codewords, and so one starts in the '70s as we know with a resting a lot more people, locking up a lot more people. there's a degree of crime, but the response is much more extended and worse than that. and it's politics to work for them. as far as that was for the men basically, and then for women they started telling the story that these are all people who are lazy and dependent, just giving them money makes it not want to work and that whole story. and i say that particularly the difference between, or adding on but not necessarily all done in a cooperative way because nixon
12:26 pm
himself tries to do welfare reform. we've got remember this though, where he proposed quite seriously a guaranteed annual income. it finally wasn't enacted and that's a a long story in and of itself. it's partly nixon. it's partly very much the changes in the economic structure that's taking away the and social jobs, and it's these things that are created, mass incarceration and the attack on welfare, as part of a political strategy. >> host: so things, codewords like law and order began to gain significance, and codewords really used in that 68 election, john mitchell, attorney general. so at that time there was no war
12:27 pm
on drugs, but the war on drugs was declared back in, i believe, 1971 by richard nixon. how has that impacted this issue of mass incarceration? >> guest: it's very much a part of it. the numbers of people who, particularly people who get sent to prison for possession. if you are putting away all the dealers, you wouldn't fill up all the prisons. but if you put people, of course this is states who do this as well, isn't just federal law, that's a significant part of it. everything that happens, you have to sort of look at the
12:28 pm
situation. very interesting book by james forman about how mass incarceration started in d.c., and it was, there was a great deal of drugs, crack cocaine in particular, and it was bad. after that there was violence there. in both cases it was appropriate to do something, and if you look at it, what happens though, and this is kind of a story for the whole country, it's overdone. they have a problem that needed to be looked at and acted on, but -- >> host: criminal justice issue. >> guest: the sentences are crazy. and at the part about d.c. which tells you the complexity of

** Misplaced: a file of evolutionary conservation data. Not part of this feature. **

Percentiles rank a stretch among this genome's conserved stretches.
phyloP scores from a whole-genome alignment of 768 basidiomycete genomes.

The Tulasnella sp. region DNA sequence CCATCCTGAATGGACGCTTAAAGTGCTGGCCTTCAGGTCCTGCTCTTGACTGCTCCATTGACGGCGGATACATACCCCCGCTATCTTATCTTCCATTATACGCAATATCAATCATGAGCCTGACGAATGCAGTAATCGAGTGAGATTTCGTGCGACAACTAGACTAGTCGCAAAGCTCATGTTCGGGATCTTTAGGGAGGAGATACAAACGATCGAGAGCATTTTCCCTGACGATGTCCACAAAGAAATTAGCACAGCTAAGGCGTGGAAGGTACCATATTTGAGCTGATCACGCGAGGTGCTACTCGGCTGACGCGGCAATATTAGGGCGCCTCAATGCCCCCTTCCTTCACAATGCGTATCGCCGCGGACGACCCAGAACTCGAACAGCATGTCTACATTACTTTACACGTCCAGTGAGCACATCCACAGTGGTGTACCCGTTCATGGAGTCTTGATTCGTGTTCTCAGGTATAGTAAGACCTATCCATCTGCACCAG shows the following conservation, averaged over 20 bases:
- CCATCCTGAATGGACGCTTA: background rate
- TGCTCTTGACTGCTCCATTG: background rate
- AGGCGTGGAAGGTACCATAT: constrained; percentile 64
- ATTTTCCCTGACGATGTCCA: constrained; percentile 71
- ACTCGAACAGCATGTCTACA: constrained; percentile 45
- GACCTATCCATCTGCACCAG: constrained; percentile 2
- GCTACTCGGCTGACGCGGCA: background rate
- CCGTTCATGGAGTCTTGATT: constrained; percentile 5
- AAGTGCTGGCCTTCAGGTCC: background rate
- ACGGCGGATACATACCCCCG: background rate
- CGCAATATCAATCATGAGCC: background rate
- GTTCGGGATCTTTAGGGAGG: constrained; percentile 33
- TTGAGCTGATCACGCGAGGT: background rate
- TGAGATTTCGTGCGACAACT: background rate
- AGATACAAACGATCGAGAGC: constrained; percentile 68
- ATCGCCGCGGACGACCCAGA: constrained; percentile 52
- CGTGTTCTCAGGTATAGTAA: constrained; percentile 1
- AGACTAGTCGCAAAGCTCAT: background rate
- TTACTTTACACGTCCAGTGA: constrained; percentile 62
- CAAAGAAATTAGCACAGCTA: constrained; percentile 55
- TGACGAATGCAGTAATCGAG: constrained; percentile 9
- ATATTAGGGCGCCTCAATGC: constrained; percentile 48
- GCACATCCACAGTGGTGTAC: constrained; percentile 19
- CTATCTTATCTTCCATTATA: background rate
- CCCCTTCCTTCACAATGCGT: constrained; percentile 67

12:29 pm
this, this is largely around the country a racial thing. but in d.c., the leaders who are making these tougher laws were all african-american. it gets to be, if you kind of look at the whole thing, the politics, you have it and largely black community, you have political leaders who are just as strong and they had something to it, but they overdo it. >> host: well, was poverty and issue in terms of the war on drugs, or the victims of the war on drugs? how did poverty play into that? no man around? >> guest: what happens to families, what happens to the men who been locked up and all
12:30 pm
the collateral consequences so they can't get jobs. they are not allowed to live in public housing. 45,000 laws across the country,, collateral consequences of one kind or another, it destroys somebody's life. if they were not poor when they went into prison, they are definitely poverty-stricken for the rest of their lives. it's totally connected to poverty. what's really amazing on the argument about the public policies, having worked in relation to poverty, because we always hear from paul ryan, you know, we know who the speaker is, talking about how nothing works. so we got to change everything that makes block grants and terrible ideas, just cut budgets the relay to poor people. it should be understood that the public policies that we have,